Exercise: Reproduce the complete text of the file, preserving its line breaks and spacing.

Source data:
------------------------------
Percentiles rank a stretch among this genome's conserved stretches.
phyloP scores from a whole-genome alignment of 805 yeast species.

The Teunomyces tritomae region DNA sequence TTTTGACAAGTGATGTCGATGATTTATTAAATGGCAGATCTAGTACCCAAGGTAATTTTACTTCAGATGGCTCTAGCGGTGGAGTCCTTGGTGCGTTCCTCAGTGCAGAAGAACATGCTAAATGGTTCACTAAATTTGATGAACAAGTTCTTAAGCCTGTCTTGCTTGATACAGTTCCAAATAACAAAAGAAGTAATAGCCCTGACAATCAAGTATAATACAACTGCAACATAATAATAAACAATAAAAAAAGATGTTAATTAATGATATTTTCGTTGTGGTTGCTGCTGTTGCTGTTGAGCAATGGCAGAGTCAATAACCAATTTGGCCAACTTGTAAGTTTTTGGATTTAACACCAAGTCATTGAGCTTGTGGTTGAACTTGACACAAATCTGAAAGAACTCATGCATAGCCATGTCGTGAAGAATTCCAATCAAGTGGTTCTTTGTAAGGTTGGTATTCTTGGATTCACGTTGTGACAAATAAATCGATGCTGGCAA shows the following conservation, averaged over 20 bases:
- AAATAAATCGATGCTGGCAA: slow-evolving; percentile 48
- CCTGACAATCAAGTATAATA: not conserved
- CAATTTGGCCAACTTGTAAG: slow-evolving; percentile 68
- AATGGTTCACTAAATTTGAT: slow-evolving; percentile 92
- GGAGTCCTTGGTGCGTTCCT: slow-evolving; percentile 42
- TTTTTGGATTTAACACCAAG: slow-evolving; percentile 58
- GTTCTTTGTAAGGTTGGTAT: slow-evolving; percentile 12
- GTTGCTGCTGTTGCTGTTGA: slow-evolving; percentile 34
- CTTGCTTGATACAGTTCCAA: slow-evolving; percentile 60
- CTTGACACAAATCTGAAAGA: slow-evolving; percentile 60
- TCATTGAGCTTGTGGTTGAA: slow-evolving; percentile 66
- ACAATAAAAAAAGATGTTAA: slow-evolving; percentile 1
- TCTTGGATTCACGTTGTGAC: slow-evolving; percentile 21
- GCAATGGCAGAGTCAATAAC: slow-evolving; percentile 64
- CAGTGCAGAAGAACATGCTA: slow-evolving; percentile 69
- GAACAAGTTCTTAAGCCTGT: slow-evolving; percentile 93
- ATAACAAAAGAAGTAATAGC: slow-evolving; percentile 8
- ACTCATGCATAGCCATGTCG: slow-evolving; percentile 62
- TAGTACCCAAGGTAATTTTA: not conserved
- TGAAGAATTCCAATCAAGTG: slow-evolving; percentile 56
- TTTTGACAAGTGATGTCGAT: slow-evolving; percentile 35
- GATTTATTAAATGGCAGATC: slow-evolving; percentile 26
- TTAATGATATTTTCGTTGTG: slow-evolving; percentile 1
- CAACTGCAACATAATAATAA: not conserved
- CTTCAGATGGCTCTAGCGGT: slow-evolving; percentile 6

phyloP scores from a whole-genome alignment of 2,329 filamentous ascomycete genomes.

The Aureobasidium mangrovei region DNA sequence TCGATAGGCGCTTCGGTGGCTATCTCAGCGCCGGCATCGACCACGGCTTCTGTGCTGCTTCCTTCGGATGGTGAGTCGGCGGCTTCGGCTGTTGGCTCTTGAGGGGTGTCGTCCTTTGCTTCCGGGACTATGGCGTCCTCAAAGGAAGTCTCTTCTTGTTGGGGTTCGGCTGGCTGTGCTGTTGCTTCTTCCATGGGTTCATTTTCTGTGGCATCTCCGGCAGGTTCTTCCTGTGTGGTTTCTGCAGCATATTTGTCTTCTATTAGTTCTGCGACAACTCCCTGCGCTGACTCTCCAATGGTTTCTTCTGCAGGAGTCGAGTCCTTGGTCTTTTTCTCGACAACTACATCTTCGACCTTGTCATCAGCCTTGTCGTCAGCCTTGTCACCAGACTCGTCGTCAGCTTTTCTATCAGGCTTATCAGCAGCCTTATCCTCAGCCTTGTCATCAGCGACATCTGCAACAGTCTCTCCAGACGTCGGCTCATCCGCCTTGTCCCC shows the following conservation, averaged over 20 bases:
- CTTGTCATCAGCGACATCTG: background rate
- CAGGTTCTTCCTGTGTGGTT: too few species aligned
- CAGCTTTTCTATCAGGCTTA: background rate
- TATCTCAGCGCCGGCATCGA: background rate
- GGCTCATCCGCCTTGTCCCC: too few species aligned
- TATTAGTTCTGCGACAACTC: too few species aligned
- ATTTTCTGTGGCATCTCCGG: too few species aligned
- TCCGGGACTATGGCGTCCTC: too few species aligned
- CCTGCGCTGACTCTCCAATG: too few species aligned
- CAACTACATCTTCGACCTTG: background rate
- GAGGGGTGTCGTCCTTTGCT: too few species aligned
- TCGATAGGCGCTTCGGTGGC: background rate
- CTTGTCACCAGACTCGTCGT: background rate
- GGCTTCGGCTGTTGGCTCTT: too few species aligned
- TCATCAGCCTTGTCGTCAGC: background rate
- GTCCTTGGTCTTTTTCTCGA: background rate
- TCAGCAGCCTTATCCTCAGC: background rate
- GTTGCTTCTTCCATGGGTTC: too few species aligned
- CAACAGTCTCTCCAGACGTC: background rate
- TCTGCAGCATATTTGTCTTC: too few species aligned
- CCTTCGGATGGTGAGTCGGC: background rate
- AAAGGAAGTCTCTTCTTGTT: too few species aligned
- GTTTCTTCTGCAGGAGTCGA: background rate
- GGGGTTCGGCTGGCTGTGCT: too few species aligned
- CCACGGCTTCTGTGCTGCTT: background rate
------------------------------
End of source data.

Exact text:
Percentiles rank a stretch among this genome's conserved stretches.
phyloP scores from a whole-genome alignment of 805 yeast species.

The Teunomyces tritomae region DNA sequence TTTTGACAAGTGATGTCGATGATTTATTAAATGGCAGATCTAGTACCCAAGGTAATTTTACTTCAGATGGCTCTAGCGGTGGAGTCCTTGGTGCGTTCCTCAGTGCAGAAGAACATGCTAAATGGTTCACTAAATTTGATGAACAAGTTCTTAAGCCTGTCTTGCTTGATACAGTTCCAAATAACAAAAGAAGTAATAGCCCTGACAATCAAGTATAATACAACTGCAACATAATAATAAACAATAAAAAAAGATGTTAATTAATGATATTTTCGTTGTGGTTGCTGCTGTTGCTGTTGAGCAATGGCAGAGTCAATAACCAATTTGGCCAACTTGTAAGTTTTTGGATTTAACACCAAGTCATTGAGCTTGTGGTTGAACTTGACACAAATCTGAAAGAACTCATGCATAGCCATGTCGTGAAGAATTCCAATCAAGTGGTTCTTTGTAAGGTTGGTATTCTTGGATTCACGTTGTGACAAATAAATCGATGCTGGCAA shows the following conservation, averaged over 20 bases:
- AAATAAATCGATGCTGGCAA: slow-evolving; percentile 48
- CCTGACAATCAAGTATAATA: not conserved
- CAATTTGGCCAACTTGTAAG: slow-evolving; percentile 68
- AATGGTTCACTAAATTTGAT: slow-evolving; percentile 92
- GGAGTCCTTGGTGCGTTCCT: slow-evolving; percentile 42
- TTTTTGGATTTAACACCAAG: slow-evolving; percentile 58
- GTTCTTTGTAAGGTTGGTAT: slow-evolving; percentile 12
- GTTGCTGCTGTTGCTGTTGA: slow-evolving; percentile 34
- CTTGCTTGATACAGTTCCAA: slow-evolving; percentile 60
- CTTGACACAAATCTGAAAGA: slow-evolving; percentile 60
- TCATTGAGCTTGTGGTTGAA: slow-evolving; percentile 66
- ACAATAAAAAAAGATGTTAA: slow-evolving; percentile 1
- TCTTGGATTCACGTTGTGAC: slow-evolving; percentile 21
- GCAATGGCAGAGTCAATAAC: slow-evolving; percentile 64
- CAGTGCAGAAGAACATGCTA: slow-evolving; percentile 69
- GAACAAGTTCTTAAGCCTGT: slow-evolving; percentile 93
- ATAACAAAAGAAGTAATAGC: slow-evolving; percentile 8
- ACTCATGCATAGCCATGTCG: slow-evolving; percentile 62
- TAGTACCCAAGGTAATTTTA: not conserved
- TGAAGAATTCCAATCAAGTG: slow-evolving; percentile 56
- TTTTGACAAGTGATGTCGAT: slow-evolving; percentile 35
- GATTTATTAAATGGCAGATC: slow-evolving; percentile 26
- TTAATGATATTTTCGTTGTG: slow-evolving; percentile 1
- CAACTGCAACATAATAATAA: not conserved
- CTTCAGATGGCTCTAGCGGT: slow-evolving; percentile 6

phyloP scores from a whole-genome alignment of 2,329 filamentous ascomycete genomes.

The Aureobasidium mangrovei region DNA sequence TCGATAGGCGCTTCGGTGGCTATCTCAGCGCCGGCATCGACCACGGCTTCTGTGCTGCTTCCTTCGGATGGTGAGTCGGCGGCTTCGGCTGTTGGCTCTTGAGGGGTGTCGTCCTTTGCTTCCGGGACTATGGCGTCCTCAAAGGAAGTCTCTTCTTGTTGGGGTTCGGCTGGCTGTGCTGTTGCTTCTTCCATGGGTTCATTTTCTGTGGCATCTCCGGCAGGTTCTTCCTGTGTGGTTTCTGCAGCATATTTGTCTTCTATTAGTTCTGCGACAACTCCCTGCGCTGACTCTCCAATGGTTTCTTCTGCAGGAGTCGAGTCCTTGGTCTTTTTCTCGACAACTACATCTTCGACCTTGTCATCAGCCTTGTCGTCAGCCTTGTCACCAGACTCGTCGTCAGCTTTTCTATCAGGCTTATCAGCAGCCTTATCCTCAGCCTTGTCATCAGCGACATCTGCAACAGTCTCTCCAGACGTCGGCTCATCCGCCTTGTCCCC shows the following conservation, averaged over 20 bases:
- CTTGTCATCAGCGACATCTG: background rate
- CAGGTTCTTCCTGTGTGGTT: too few species aligned
- CAGCTTTTCTATCAGGCTTA: background rate
- TATCTCAGCGCCGGCATCGA: background rate
- GGCTCATCCGCCTTGTCCCC: too few species aligned
- TATTAGTTCTGCGACAACTC: too few species aligned
- ATTTTCTGTGGCATCTCCGG: too few species aligned
- TCCGGGACTATGGCGTCCTC: too few species aligned
- CCTGCGCTGACTCTCCAATG: too few species aligned
- CAACTACATCTTCGACCTTG: background rate
- GAGGGGTGTCGTCCTTTGCT: too few species aligned
- TCGATAGGCGCTTCGGTGGC: background rate
- CTTGTCACCAGACTCGTCGT: background rate
- GGCTTCGGCTGTTGGCTCTT: too few species aligned
- TCATCAGCCTTGTCGTCAGC: background rate
- GTCCTTGGTCTTTTTCTCGA: background rate
- TCAGCAGCCTTATCCTCAGC: background rate
- GTTGCTTCTTCCATGGGTTC: too few species aligned
- CAACAGTCTCTCCAGACGTC: background rate
- TCTGCAGCATATTTGTCTTC: too few species aligned
- CCTTCGGATGGTGAGTCGGC: background rate
- AAAGGAAGTCTCTTCTTGTT: too few species aligned
- GTTTCTTCTGCAGGAGTCGA: background rate
- GGGGTTCGGCTGGCTGTGCT: too few species aligned
- CCACGGCTTCTGTGCTGCTT: background rate